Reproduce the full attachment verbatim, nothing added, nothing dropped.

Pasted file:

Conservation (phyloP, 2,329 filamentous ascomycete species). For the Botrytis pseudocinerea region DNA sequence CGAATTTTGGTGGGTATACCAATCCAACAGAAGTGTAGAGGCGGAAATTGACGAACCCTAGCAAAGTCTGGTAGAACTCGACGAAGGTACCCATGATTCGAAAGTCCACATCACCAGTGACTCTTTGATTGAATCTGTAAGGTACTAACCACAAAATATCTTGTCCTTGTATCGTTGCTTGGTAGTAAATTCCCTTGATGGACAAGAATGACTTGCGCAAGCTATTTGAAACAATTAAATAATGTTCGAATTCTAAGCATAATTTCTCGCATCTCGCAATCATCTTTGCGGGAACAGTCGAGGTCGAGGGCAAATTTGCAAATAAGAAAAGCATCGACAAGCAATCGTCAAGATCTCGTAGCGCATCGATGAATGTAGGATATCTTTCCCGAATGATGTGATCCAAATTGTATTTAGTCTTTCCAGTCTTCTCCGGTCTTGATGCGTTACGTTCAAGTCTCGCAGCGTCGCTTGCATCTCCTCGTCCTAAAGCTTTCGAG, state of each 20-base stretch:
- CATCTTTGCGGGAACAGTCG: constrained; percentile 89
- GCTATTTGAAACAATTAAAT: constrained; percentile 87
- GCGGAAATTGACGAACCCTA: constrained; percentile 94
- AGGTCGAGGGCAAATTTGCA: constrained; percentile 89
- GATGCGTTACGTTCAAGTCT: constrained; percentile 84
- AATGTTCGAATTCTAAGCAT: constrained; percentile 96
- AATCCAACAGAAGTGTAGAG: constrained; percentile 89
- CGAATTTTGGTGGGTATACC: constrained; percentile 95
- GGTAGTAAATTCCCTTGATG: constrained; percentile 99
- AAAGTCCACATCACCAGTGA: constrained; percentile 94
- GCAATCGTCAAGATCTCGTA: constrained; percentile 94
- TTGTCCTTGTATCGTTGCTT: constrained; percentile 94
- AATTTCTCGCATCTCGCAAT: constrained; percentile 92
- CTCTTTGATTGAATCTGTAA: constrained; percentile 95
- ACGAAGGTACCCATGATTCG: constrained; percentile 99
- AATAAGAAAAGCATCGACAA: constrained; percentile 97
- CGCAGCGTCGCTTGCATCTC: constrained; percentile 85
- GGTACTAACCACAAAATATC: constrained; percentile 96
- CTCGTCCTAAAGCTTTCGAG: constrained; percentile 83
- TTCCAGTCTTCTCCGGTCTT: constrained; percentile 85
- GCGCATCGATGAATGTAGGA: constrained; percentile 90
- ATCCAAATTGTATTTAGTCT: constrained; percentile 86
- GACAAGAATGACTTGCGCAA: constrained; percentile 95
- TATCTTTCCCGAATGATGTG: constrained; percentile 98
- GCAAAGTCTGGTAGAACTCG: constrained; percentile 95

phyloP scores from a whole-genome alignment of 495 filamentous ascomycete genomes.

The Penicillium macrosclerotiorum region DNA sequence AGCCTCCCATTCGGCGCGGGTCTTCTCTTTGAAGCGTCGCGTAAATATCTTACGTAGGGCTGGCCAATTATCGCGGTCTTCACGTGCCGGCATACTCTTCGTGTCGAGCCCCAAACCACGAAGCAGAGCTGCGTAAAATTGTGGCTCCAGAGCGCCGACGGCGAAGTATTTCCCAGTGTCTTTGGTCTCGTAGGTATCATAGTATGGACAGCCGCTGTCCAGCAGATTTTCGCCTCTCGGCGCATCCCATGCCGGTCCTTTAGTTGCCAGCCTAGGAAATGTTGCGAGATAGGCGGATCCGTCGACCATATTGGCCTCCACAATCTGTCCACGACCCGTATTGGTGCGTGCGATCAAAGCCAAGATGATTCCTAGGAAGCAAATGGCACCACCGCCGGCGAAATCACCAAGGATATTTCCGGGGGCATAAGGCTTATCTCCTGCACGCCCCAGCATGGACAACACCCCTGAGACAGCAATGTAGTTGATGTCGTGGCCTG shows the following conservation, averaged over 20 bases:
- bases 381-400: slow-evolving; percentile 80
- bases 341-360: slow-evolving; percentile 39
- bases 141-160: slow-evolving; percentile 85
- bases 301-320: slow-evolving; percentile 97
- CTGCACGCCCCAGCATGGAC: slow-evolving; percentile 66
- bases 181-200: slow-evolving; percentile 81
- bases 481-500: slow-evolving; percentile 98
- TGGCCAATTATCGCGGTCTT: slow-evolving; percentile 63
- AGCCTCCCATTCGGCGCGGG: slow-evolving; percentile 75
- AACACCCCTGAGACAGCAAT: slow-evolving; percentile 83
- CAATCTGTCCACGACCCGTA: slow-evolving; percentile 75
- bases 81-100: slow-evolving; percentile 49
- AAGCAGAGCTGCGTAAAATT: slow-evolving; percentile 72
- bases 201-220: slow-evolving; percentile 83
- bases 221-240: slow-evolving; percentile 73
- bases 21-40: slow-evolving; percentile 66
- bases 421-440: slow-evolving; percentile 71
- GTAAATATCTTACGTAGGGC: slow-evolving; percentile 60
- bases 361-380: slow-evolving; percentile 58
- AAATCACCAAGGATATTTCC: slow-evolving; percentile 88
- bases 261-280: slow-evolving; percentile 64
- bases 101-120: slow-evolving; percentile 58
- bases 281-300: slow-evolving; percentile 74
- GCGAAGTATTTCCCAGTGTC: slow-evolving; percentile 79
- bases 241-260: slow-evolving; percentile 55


Conservation (phyloP, 2,329 filamentous ascomycete species). For the Botrytis pseudocinerea region DNA sequence CGAATTTTGGTGGGTATACCAATCCAACAGAAGTGTAGAGGCGGAAATTGACGAACCCTAGCAAAGTCTGGTAGAACTCGACGAAGGTACCCATGATTCGAAAGTCCACATCACCAGTGACTCTTTGATTGAATCTGTAAGGTACTAACCACAAAATATCTTGTCCTTGTATCGTTGCTTGGTAGTAAATTCCCTTGATGGACAAGAATGACTTGCGCAAGCTATTTGAAACAATTAAATAATGTTCGAATTCTAAGCATAATTTCTCGCATCTCGCAATCATCTTTGCGGGAACAGTCGAGGTCGAGGGCAAATTTGCAAATAAGAAAAGCATCGACAAGCAATCGTCAAGATCTCGTAGCGCATCGATGAATGTAGGATATCTTTCCCGAATGATGTGATCCAAATTGTATTTAGTCTTTCCAGTCTTCTCCGGTCTTGATGCGTTACGTTCAAGTCTCGCAGCGTCGCTTGCATCTCCTCGTCCTAAAGCTTTCGAG, state of each 20-base stretch:
- CATCTTTGCGGGAACAGTCG: constrained; percentile 89
- GCTATTTGAAACAATTAAAT: constrained; percentile 87
- GCGGAAATTGACGAACCCTA: constrained; percentile 94
- AGGTCGAGGGCAAATTTGCA: constrained; percentile 89
- GATGCGTTACGTTCAAGTCT: constrained; percentile 84
- AATGTTCGAATTCTAAGCAT: constrained; percentile 96
- AATCCAACAGAAGTGTAGAG: constrained; percentile 89
- CGAATTTTGGTGGGTATACC: constrained; percentile 95
- GGTAGTAAATTCCCTTGATG: constrained; percentile 99
- AAAGTCCACATCACCAGTGA: constrained; percentile 94
- GCAATCGTCAAGATCTCGTA: constrained; percentile 94
- TTGTCCTTGTATCGTTGCTT: constrained; percentile 94
- AATTTCTCGCATCTCGCAAT: constrained; percentile 92
- CTCTTTGATTGAATCTGTAA: constrained; percentile 95
- ACGAAGGTACCCATGATTCG: constrained; percentile 99
- AATAAGAAAAGCATCGACAA: constrained; percentile 97
- CGCAGCGTCGCTTGCATCTC: constrained; percentile 85
- GGTACTAACCACAAAATATC: constrained; percentile 96
- CTCGTCCTAAAGCTTTCGAG: constrained; percentile 83
- TTCCAGTCTTCTCCGGTCTT: constrained; percentile 85
- GCGCATCGATGAATGTAGGA: constrained; percentile 90
- ATCCAAATTGTATTTAGTCT: constrained; percentile 86
- GACAAGAATGACTTGCGCAA: constrained; percentile 95
- TATCTTTCCCGAATGATGTG: constrained; percentile 98
- GCAAAGTCTGGTAGAACTCG: constrained; percentile 95

phyloP scores from a whole-genome alignment of 495 filamentous ascomycete genomes.

The Penicillium macrosclerotiorum region DNA sequence AGCCTCCCATTCGGCGCGGGTCTTCTCTTTGAAGCGTCGCGTAAATATCTTACGTAGGGCTGGCCAATTATCGCGGTCTTCACGTGCCGGCATACTCTTCGTGTCGAGCCCCAAACCACGAAGCAGAGCTGCGTAAAATTGTGGCTCCAGAGCGCCGACGGCGAAGTATTTCCCAGTGTCTTTGGTCTCGTAGGTATCATAGTATGGACAGCCGCTGTCCAGCAGATTTTCGCCTCTCGGCGCATCCCATGCCGGTCCTTTAGTTGCCAGCCTAGGAAATGTTGCGAGATAGGCGGATCCGTCGACCATATTGGCCTCCACAATCTGTCCACGACCCGTATTGGTGCGTGCGATCAAAGCCAAGATGATTCCTAGGAAGCAAATGGCACCACCGCCGGCGAAATCACCAAGGATATTTCCGGGGGCATAAGGCTTATCTCCTGCACGCCCCAGCATGGACAACACCCCTGAGACAGCAATGTAGTTGATGTCGTGGCCTG shows the following conservation, averaged over 20 bases:
- bases 381-400: slow-evolving; percentile 80
- bases 341-360: slow-evolving; percentile 39
- bases 141-160: slow-evolving; percentile 85
- bases 301-320: slow-evolving; percentile 97
- CTGCACGCCCCAGCATGGAC: slow-evolving; percentile 66
- bases 181-200: slow-evolving; percentile 81
- bases 481-500: slow-evolving; percentile 98
- TGGCCAATTATCGCGGTCTT: slow-evolving; percentile 63
- AGCCTCCCATTCGGCGCGGG: slow-evolving; percentile 75
- AACACCCCTGAGACAGCAAT: slow-evolving; percentile 83
- CAATCTGTCCACGACCCGTA: slow-evolving; percentile 75
- bases 81-100: slow-evolving; percentile 49
- AAGCAGAGCTGCGTAAAATT: slow-evolving; percentile 72
- bases 201-220: slow-evolving; percentile 83
- bases 221-240: slow-evolving; percentile 73
- bases 21-40: slow-evolving; percentile 66
- bases 421-440: slow-evolving; percentile 71
- GTAAATATCTTACGTAGGGC: slow-evolving; percentile 60
- bases 361-380: slow-evolving; percentile 58
- AAATCACCAAGGATATTTCC: slow-evolving; percentile 88
- bases 261-280: slow-evolving; percentile 64
- bases 101-120: slow-evolving; percentile 58
- bases 281-300: slow-evolving; percentile 74
- GCGAAGTATTTCCCAGTGTC: slow-evolving; percentile 79
- bases 241-260: slow-evolving; percentile 55